- If Reuben Foster Falls in the Draft, the Eagles Need to Jump
- The Philadelphia 76ers End of Season Grades: Shooting Guard
- Malik McDowell Could be a Monster in the Mile High City
- Philadelphia Phillies Weekly Recap: April 15 – April 21
- UFC Fight Night: Swanson vs Lobov – Nashville, Tennessee
- Farm Report: Season Wrap Up and Playoff Preview
- Derek Barnett Would Make a Great Addition for the Eagles
- Taco Charlton Presents a Pass-Rushing Option for Teams in the Mid-First Round
- John Ross Presents a Speedy Option for Teams in Need of Receivers
- Phillies SP Clay Buchholz has Surgery, Zach Eflin Called up
Golf Makes Its Triumphant Return to the Olympics
- Updated: August 15, 2016
For weeks leading up to the Olympic return of Golf, skepticism was everywhere. Critics complained that the sport wasn’t exciting enough and the top players wouldn’t participate.
Lastly, to all who thought golf wasn't supposed to be in the Olympics. I respect your opinion, nahhh you guys were wrong. It was legendary
— Thomas Pieters (@Thomas_Pieters) August 14, 2016
On Sunday afternoon, flanked by crowds of fans waving every flag imaginable, Justin Rose of Great Britain claimed the first Olympic gold medal awarded in golf since 1904. He was among a number of players who said that this week proved that golf brings something unique to the Olympics.
“To anyone making the decision, I would just say: ‘Were you in Rio on Sunday?’” Rose said. “[The crowd] felt like a cross between a golf tournament and a carnival. It was unique, incredible.”
To claim the gold, Rose out dueled reigning British Open champ Henrik Stenson of Sweden, posting a 67 and finishing two shots clear of the man that was the highest ranked player in the tournament.
— Olympics (@Olympics) August 14, 2016
With the score neck and neck throughout the round, the two former Ryder Cup teammates were tied coming to the 18th tee. Rose then coasted to a tap-in birdie while Stenson made a poor approach shot and struggled to a three-putt bogey.
Rose became the third man in history to capture an Olympic gold in golf, and the first from Great Britain.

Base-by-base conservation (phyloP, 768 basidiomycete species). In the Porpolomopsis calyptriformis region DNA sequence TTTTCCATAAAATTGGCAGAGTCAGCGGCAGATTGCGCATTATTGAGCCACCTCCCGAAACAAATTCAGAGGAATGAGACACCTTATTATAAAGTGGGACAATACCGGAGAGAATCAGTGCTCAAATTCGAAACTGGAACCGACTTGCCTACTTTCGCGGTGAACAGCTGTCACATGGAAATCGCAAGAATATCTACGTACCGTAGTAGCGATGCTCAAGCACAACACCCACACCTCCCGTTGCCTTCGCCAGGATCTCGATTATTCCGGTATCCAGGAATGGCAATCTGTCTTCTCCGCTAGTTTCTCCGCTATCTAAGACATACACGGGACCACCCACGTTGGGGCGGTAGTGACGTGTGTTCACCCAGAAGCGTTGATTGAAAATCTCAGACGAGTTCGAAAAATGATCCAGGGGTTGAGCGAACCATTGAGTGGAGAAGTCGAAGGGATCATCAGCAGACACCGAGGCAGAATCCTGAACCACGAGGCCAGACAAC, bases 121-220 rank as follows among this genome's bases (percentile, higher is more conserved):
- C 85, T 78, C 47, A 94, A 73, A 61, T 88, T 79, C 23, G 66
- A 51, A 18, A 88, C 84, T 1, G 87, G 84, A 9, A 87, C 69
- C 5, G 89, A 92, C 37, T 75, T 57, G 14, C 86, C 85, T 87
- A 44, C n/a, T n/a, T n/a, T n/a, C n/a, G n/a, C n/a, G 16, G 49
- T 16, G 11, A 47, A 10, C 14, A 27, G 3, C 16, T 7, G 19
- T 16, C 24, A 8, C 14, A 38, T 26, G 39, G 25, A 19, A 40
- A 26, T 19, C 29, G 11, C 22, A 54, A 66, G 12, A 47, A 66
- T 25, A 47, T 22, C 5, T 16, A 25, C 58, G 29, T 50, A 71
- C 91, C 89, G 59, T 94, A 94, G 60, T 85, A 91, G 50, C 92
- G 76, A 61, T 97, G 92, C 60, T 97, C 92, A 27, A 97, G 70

“Honestly this is just a dream come true, I have been thinking about Rio for a long, long time. It is just crazy, just so good.”
The bronze went to American Matt Kuchar, who tied the course record with a 63. He got off to a slow start with four consecutive pars, then played the next six holes in six under, a torrid stretch that included an eagle on the par-5 10th and sent him soaring up the leaderboard. Kuchar barely missed birdie putts on both 16 and 18 that could have put even more pressure on the leaders.
Kuchar: "I can't explain the pride to you that's just busting out of my chest…to make an Olympics and medal is just amazing." ??
— Golf Digest (@GolfDigest) August 14, 2016
Kuchar, who just weeks before the Games admitted he wasn’t aware of the stroke-play format, said the Olympic experience was unlike any other tournament.
“I can’t describe to you the overwhelming sense of pride I feel to finish third,” he said. “Typically I wouldn’t say that.”
Bubba Watson carded a 70 to finish tied for eighth. His teammate Patrick Reed recorded the second-best round of the day, a 64 that moved him up to a tie for 11th.
Rickie Fowler concluded a disappointing Olympics with a 74 that left him tied for 37th.
The IOC hasn’t decided if the game will be included in the Olympic schedule after the 2020 Games in Tokyo. Watson, however, was confident the Rio tournament delivered on its promise.
“I don’t think they are going to have to lobby too hard, especially with this finish,” Watson said.
The women’s golf event begins on Wednesday. Unlike the men, almost all the top players are in Rio for the tournament.